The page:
Theater review: The Merry Wives of Windsor by Oregon Shakespeare Festival

Thursday night, we caught a different Falstaff in the outdoor theater’s production of The Merry Wives of Windsor. I don’t know where to begin. Maybe it was that this came after the two heavier histories, but I had an absolute blast. I haven’t laughed this much in a long time. I can’t stop grinning now. My wife says this may be the most entertaining Shakespeare she has ever seen.

Let’s start with the big question: how was the distaff Falstaff? K.T. Vogt was amazing. Yes, at the beginning you see the woman, but within minutes it didn’t matter: she brought the swagger. And no matter how scuzzy Falstaff became, he was never completely reprehensible, never completely unsympathetic. So much so that for the first time I’ve seen, we get a reintegration of Falstaff into society. In so many productions, there’s humiliation and a casting out. Not here.

Now, for the thunderstroke masterstroke from director Dawn Monique Williams. The use of 1980s popular music to punctuate speeches and scenes (sometimes with updated play-specific lyrics)…sung by the actors on stage. Look, I was in college in the 80s, so this is pretty much Nostalgia City for me. The play opens with “I Wanna Dance with Somebody” and doesn’t look back from there until it closes three fun-filled hours later with a curtain-calling Falstaff doing an air guitar solo to Prince’s “Let’s Go Crazy” (which had been intro’d minutes [and a song] earlier by Parson Hugh Evans’ declaration of “Dearly beloved, we are gathered here today to get through this thing called life…” And I can’t decide which was my favorite musical cue: “Love is a Battlefield,” “One Way or Another” (the first act closer), “Total Eclipse of the Heart” (the second act opener), “Whip It,” “Thriller.” Those (and others) were great, but it was probably Ford’s “Psycho Killer”…complete with Dr. Caius’ “Qu’est-ce que c’est.”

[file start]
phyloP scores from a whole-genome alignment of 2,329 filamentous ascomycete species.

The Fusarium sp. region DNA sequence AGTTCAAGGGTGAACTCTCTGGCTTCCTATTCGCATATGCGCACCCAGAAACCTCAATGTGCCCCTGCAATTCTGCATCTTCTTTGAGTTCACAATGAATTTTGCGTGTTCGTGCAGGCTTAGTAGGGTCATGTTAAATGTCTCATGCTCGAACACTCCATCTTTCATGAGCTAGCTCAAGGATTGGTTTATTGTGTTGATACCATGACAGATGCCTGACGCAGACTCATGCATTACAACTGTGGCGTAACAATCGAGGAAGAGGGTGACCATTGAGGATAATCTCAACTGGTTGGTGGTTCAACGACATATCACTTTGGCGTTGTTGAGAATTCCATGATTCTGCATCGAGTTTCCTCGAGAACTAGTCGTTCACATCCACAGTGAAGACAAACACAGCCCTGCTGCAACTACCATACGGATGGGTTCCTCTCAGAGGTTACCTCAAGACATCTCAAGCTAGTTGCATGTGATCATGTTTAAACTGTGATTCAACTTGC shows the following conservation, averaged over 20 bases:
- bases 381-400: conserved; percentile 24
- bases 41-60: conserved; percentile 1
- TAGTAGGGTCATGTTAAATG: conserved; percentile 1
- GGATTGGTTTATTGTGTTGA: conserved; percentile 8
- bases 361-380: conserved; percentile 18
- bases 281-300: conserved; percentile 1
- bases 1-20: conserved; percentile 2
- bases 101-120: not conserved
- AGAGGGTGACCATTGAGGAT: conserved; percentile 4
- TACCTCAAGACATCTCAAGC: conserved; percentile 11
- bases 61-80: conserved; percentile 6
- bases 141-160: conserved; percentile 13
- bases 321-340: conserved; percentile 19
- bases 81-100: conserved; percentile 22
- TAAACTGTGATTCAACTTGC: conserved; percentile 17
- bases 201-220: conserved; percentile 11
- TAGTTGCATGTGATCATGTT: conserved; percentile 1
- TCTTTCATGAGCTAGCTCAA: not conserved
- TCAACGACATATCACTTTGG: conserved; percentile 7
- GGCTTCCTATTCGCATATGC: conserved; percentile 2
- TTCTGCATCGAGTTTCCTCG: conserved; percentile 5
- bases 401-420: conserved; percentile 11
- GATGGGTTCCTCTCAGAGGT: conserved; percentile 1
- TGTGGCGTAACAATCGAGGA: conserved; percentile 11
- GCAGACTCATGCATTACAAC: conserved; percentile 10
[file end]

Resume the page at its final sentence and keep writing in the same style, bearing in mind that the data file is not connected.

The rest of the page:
The other performances were wonderful: Amy Newman and Vilma Silva as the merry wives (Ford and Page, respectively), Rex Young as Ford/Brook, Sara Bruner as Evans, Jeremy Peter Johnson as Caius, Christofer Jean as Shallow…all bigger than life, all great. The use of the hearing-impaired Howie Seago as the Host allowed the actors to sign quite a bit of their performances (even when the Host wasn’t there)…It is amazing how much these gestures help communicate the meaning of the speeches (and fit the “bigness” of those performances). There’s got to be a way to incorporate this more…

Are traditionalists going to cringe with the amount of ad-libbing and interjecting going on with the songs? Probably. But let ‘em. In Shakespeare’s day, he incorporated popular songs into the plays and interludes, so why not here. Would I do it in a tragedy? No. And yes, I know, just yesterday, I complained about the singing of sonnets…but this is different (and this is a comedy, dammit). Lighten up already.

Is this a perfect production? Of course not. There are some not-as-strong performances. They skip the bawdy Latin lesson. But damn, that’s trifling when you think about all that’s good here (like the Magic Kingdom-esque set decoration or the candy-coated, 80s-colored costuming). And I’d be remiss if I didn’t mention the rest of the bawdiness in the play: fun and not necessarily lewd bawdiness, with Falstaff’s codpiece pretty much earning a curtain call of its own.

This is fun, pure and simple.

I want to say the Henry IV plays are great and all, somehow present some serious-minded love to classic plays. But damned if this Merry Wives just wasn’t more complete, more fun (obviously), more inventive, plainly better.

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